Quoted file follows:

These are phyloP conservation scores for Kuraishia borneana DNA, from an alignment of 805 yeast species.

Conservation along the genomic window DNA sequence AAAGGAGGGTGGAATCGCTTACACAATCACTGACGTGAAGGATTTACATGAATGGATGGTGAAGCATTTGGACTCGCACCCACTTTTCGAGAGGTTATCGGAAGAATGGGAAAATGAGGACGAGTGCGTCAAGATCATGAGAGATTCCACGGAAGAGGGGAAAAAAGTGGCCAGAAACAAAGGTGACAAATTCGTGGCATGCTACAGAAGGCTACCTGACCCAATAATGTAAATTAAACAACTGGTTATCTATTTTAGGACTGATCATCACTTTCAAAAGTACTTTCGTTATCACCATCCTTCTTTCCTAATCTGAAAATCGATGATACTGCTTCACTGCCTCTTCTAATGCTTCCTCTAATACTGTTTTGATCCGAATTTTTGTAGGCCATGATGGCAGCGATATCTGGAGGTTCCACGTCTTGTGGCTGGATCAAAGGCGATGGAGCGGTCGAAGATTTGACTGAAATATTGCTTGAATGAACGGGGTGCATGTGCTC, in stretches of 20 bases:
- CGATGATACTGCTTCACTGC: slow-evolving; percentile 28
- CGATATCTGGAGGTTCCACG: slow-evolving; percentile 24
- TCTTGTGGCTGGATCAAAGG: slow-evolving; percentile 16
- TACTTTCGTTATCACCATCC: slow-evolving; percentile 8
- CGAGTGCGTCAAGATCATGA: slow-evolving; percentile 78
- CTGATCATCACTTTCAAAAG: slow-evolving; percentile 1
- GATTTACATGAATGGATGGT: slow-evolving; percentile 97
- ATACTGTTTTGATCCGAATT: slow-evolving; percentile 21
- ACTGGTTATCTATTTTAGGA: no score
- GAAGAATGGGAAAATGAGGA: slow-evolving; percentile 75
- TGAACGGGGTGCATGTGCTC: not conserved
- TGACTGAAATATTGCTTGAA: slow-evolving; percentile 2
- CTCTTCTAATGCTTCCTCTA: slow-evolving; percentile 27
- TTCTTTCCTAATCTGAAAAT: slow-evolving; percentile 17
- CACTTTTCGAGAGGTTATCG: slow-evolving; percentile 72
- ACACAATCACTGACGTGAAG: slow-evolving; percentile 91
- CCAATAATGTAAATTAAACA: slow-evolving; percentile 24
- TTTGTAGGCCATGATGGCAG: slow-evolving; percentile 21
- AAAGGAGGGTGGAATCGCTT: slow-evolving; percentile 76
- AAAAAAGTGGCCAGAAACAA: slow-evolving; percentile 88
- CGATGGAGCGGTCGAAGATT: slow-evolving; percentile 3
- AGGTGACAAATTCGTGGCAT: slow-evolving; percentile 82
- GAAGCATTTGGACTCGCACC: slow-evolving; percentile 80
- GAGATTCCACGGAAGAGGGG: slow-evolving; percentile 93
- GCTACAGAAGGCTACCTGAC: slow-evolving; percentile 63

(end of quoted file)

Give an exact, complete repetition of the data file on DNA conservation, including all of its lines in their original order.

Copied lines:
These are phyloP conservation scores for Kuraishia borneana DNA, from an alignment of 805 yeast species.

Conservation along the genomic window DNA sequence AAAGGAGGGTGGAATCGCTTACACAATCACTGACGTGAAGGATTTACATGAATGGATGGTGAAGCATTTGGACTCGCACCCACTTTTCGAGAGGTTATCGGAAGAATGGGAAAATGAGGACGAGTGCGTCAAGATCATGAGAGATTCCACGGAAGAGGGGAAAAAAGTGGCCAGAAACAAAGGTGACAAATTCGTGGCATGCTACAGAAGGCTACCTGACCCAATAATGTAAATTAAACAACTGGTTATCTATTTTAGGACTGATCATCACTTTCAAAAGTACTTTCGTTATCACCATCCTTCTTTCCTAATCTGAAAATCGATGATACTGCTTCACTGCCTCTTCTAATGCTTCCTCTAATACTGTTTTGATCCGAATTTTTGTAGGCCATGATGGCAGCGATATCTGGAGGTTCCACGTCTTGTGGCTGGATCAAAGGCGATGGAGCGGTCGAAGATTTGACTGAAATATTGCTTGAATGAACGGGGTGCATGTGCTC, in stretches of 20 bases:
- CGATGATACTGCTTCACTGC: slow-evolving; percentile 28
- CGATATCTGGAGGTTCCACG: slow-evolving; percentile 24
- TCTTGTGGCTGGATCAAAGG: slow-evolving; percentile 16
- TACTTTCGTTATCACCATCC: slow-evolving; percentile 8
- CGAGTGCGTCAAGATCATGA: slow-evolving; percentile 78
- CTGATCATCACTTTCAAAAG: slow-evolving; percentile 1
- GATTTACATGAATGGATGGT: slow-evolving; percentile 97
- ATACTGTTTTGATCCGAATT: slow-evolving; percentile 21
- ACTGGTTATCTATTTTAGGA: no score
- GAAGAATGGGAAAATGAGGA: slow-evolving; percentile 75
- TGAACGGGGTGCATGTGCTC: not conserved
- TGACTGAAATATTGCTTGAA: slow-evolving; percentile 2
- CTCTTCTAATGCTTCCTCTA: slow-evolving; percentile 27
- TTCTTTCCTAATCTGAAAAT: slow-evolving; percentile 17
- CACTTTTCGAGAGGTTATCG: slow-evolving; percentile 72
- ACACAATCACTGACGTGAAG: slow-evolving; percentile 91
- CCAATAATGTAAATTAAACA: slow-evolving; percentile 24
- TTTGTAGGCCATGATGGCAG: slow-evolving; percentile 21
- AAAGGAGGGTGGAATCGCTT: slow-evolving; percentile 76
- AAAAAAGTGGCCAGAAACAA: slow-evolving; percentile 88
- CGATGGAGCGGTCGAAGATT: slow-evolving; percentile 3
- AGGTGACAAATTCGTGGCAT: slow-evolving; percentile 82
- GAAGCATTTGGACTCGCACC: slow-evolving; percentile 80
- GAGATTCCACGGAAGAGGGG: slow-evolving; percentile 93
- GCTACAGAAGGCTACCTGAC: slow-evolving; percentile 63